With the huge, and surprisingly unpopular, announcement that Amazon are flirting with the idea of adapting Lord of the Rings for the small screen, it is worth examining other attempts of films that have been bastardised – sorry I mean lovingly crafted – for TV, to see what LOTR can learn.

On the one hand you have the successful adaptations which include most notably Hannibal, Fargo and Buffy the Vampire Slayer (little known fact: Buffy was actually based on a film!), all established off the back of their successful 90s’ film counterpart. What they all manage to do is successfully cherry pick the best bits of the film while adding something new, but most importantly flesh out the world which your standard 90 minute film can never do properly.

Examining Fargo, arguably the best example of film to TV adaptation ever, the morbidly dark comedy which the Coen brothers established in 1996 is still there but we get even more bizarre yet nuanced characters with a whole new cast and premise every season. If this Lord of the Rings TV series ever sees the light of day, Amazon could take a note or two from Fargo through delving further into the characters (more so than three nearly 180 minute films already did), and getting the balance of loyalty and creativity right. Too similar to the Peter Jackson films and people will complain it’s just more of the same, but too different and people will complain it is not Lord of the Rings at all.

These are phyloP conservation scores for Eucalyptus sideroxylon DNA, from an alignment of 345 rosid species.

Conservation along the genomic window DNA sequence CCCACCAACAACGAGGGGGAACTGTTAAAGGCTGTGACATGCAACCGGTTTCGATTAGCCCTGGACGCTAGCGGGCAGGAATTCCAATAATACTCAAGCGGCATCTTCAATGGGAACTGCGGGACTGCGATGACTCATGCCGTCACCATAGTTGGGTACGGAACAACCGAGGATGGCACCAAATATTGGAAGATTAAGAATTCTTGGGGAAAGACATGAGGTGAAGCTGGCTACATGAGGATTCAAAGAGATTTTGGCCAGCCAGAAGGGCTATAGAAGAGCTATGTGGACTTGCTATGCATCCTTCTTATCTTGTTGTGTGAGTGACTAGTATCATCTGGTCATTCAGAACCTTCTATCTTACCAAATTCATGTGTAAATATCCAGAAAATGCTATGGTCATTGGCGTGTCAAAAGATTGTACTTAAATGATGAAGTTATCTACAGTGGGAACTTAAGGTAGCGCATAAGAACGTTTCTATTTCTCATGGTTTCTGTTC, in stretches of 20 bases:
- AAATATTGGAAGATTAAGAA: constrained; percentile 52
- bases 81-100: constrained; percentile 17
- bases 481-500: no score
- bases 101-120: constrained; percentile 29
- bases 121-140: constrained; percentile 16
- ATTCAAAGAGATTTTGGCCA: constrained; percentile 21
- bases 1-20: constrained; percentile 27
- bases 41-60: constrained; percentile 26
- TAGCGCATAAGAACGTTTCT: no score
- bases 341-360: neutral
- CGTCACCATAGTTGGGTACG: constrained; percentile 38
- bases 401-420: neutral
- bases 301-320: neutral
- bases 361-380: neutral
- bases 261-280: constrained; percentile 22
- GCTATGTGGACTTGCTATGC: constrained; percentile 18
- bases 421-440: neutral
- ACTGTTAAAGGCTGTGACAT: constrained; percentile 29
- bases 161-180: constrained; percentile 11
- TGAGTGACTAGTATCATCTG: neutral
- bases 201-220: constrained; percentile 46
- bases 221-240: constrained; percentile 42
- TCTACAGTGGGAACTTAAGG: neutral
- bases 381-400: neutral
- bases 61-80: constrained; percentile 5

One thing this potential adaptation can definitely learn from though, is the recent lukewarm film to TV adaptations. Yes I’m looking at you Limitless, Minority Report and Lethal Weapon. All well respected films but the problem being they were adapted to TV because of their fantastic concepts, and presumably because executives thought it would be a lovely cash cow for them. A drug that allows you to unlock the full potential of your brain, a world where citizens are arrested for crimes they’ve not even committed yet, and a buddy cop comedy. These are all very watchable and fun concepts but their respected TV adaptions thought this would be enough and did not invest time into building the world around it or making the characters interesting.

So bearing this in mind let us also hope that along with LOTR, the upcoming TV adaptions of What We Do in the Shadows, The Nice Guys, and Four Weddings and a Funeral live up to their film counterpart. Please don’t taint our memories of these classic films. Please, Hollywood.